Over the years we have lost textile, apparel manufacturing jobs to other countries, mainly due to low cost labor in developing nations.
I have spoken many times about the “Yankee Ingenuity”, of the U.S.A. business economy.
WELL!, it is happening, the textile mills are opening up closed plants with existing machinery, cut and sew plants in the Mid West and California, are increasing their capacity, with skilled workers that left the industry, but now are coming back, as they need jobs.
COTTON! COTTON! And the U.S.A. agriculture market has cotton projections readily available that the lower prices of cotton here in the U.S.A. will take some of the offshore producing countries exports.
With Free Trade Agreements, in place the importers can take advantage of US Cotton prices, of fabric and thread, have it cut and sewn in Free Trade Agreement countries like Mexico, all of Central American countries, and some South American countries, with competitive pricing, because no duty, and QUICK TURNAROUND.
India, Pakistan, Bangladesh, Sri Lanka, China, are all going to lose business at the better or higher end where the gross margins within the USA, with the slightly increased costing, of product, is now available.
We all know that cotton prices are not going back to where they were a little over one year ago, so the USA investors are looking at increasing the supply of U.S.A. cotton increasing for the long haul.
This will not be a spot market filler, as faster turn, quick response, offsets some of a higher cost and no duty from our trade partners it all becomes a turn around.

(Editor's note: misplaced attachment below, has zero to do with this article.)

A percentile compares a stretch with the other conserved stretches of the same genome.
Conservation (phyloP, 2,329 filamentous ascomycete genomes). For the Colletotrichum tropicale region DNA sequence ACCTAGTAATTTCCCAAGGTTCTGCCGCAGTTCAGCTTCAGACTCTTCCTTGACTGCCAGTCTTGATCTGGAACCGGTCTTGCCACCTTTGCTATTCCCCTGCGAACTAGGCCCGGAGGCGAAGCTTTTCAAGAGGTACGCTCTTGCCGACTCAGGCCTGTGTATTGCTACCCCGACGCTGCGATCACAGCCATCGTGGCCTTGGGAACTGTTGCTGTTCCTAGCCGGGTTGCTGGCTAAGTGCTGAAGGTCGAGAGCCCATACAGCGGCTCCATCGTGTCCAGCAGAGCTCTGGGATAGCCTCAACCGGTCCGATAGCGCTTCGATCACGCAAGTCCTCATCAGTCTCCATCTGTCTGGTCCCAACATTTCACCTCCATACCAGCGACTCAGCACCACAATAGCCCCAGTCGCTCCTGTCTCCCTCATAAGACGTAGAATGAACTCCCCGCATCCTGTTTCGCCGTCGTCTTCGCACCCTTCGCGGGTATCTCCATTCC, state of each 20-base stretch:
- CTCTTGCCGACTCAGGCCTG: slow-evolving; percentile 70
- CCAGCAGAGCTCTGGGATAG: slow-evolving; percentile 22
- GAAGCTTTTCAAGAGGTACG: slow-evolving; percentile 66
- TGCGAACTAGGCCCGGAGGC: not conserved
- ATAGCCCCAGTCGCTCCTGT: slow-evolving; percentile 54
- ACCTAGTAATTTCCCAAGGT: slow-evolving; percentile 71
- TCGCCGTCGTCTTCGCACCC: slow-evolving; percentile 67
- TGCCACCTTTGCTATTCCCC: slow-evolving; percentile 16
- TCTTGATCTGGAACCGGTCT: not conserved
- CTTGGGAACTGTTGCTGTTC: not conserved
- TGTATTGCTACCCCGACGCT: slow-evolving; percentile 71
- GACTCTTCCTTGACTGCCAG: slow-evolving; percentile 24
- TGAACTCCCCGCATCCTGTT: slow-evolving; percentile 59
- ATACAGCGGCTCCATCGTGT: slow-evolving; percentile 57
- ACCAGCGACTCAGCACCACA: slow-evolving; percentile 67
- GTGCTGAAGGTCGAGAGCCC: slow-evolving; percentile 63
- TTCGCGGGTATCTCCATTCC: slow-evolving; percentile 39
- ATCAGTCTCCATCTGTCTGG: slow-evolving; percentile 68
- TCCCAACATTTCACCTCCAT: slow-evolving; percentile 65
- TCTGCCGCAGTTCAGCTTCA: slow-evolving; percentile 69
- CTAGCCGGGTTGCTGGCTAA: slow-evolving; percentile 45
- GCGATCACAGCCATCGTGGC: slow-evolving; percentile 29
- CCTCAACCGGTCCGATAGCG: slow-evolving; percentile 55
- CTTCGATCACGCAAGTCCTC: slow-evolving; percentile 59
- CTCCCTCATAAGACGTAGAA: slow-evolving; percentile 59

We already have the machinery in place, we already have the skilled workers, therefore by countries holding hostage cotton exports, increasing prices, not allowing the free flow of material, has just allowed a market to get away from many countries.
I am not saying our Textile/Apparel industry will ever grow back to its previous levels, but it sure is starting with availability already, and in 6 months to a year, it will capture and maintain a higher level of production than in 2009 and 2010, and maintain these investments.
We as consumers fortunately do not have to purchase NEW PRODUCT, unless it is a necessity of life, because of credit, our markets expand because of the “HYPED”, advertisements suggesting our needs to buy.
The U.S. A. market place has many levels of marketplace to serve the largest Economic Place globally, for a long time to come. When we stop buying mainly because of our economic condition, we all can survive, and look well for many seasons, that can become years, and wipe out many suppliers in these developing countries.
We as Americans in a free capitalist free marketplace, react, create, and even take risk, in order to maintain our customers, we do not wait to see what government is going to do, we use the ingenuity I have talked about, and move forward without regard to whom it might hurt, or put out of business.
I do not have an answer to the cotton crisis, but even my midsize business, has already moved production from India, China, Bangladesh, to Free Trade Agreement countries of the U.S.A.
We have many “OOPS! Mistakes, in our methods, like trying to use CORN to make Ethanol, but when the consumer found out it was way too expensive to use, corn for eating prices went very high, this highly government subsidized program, “FLOPPED!”.
I hope all will start to settle into normal price fluctuations of the commodity market for cotton, so we can assist the developing countries produce fabric and apparel for their growth and keep pricing competitive in our marketplace.
Remember, as the title states, “What goes around, comes around”.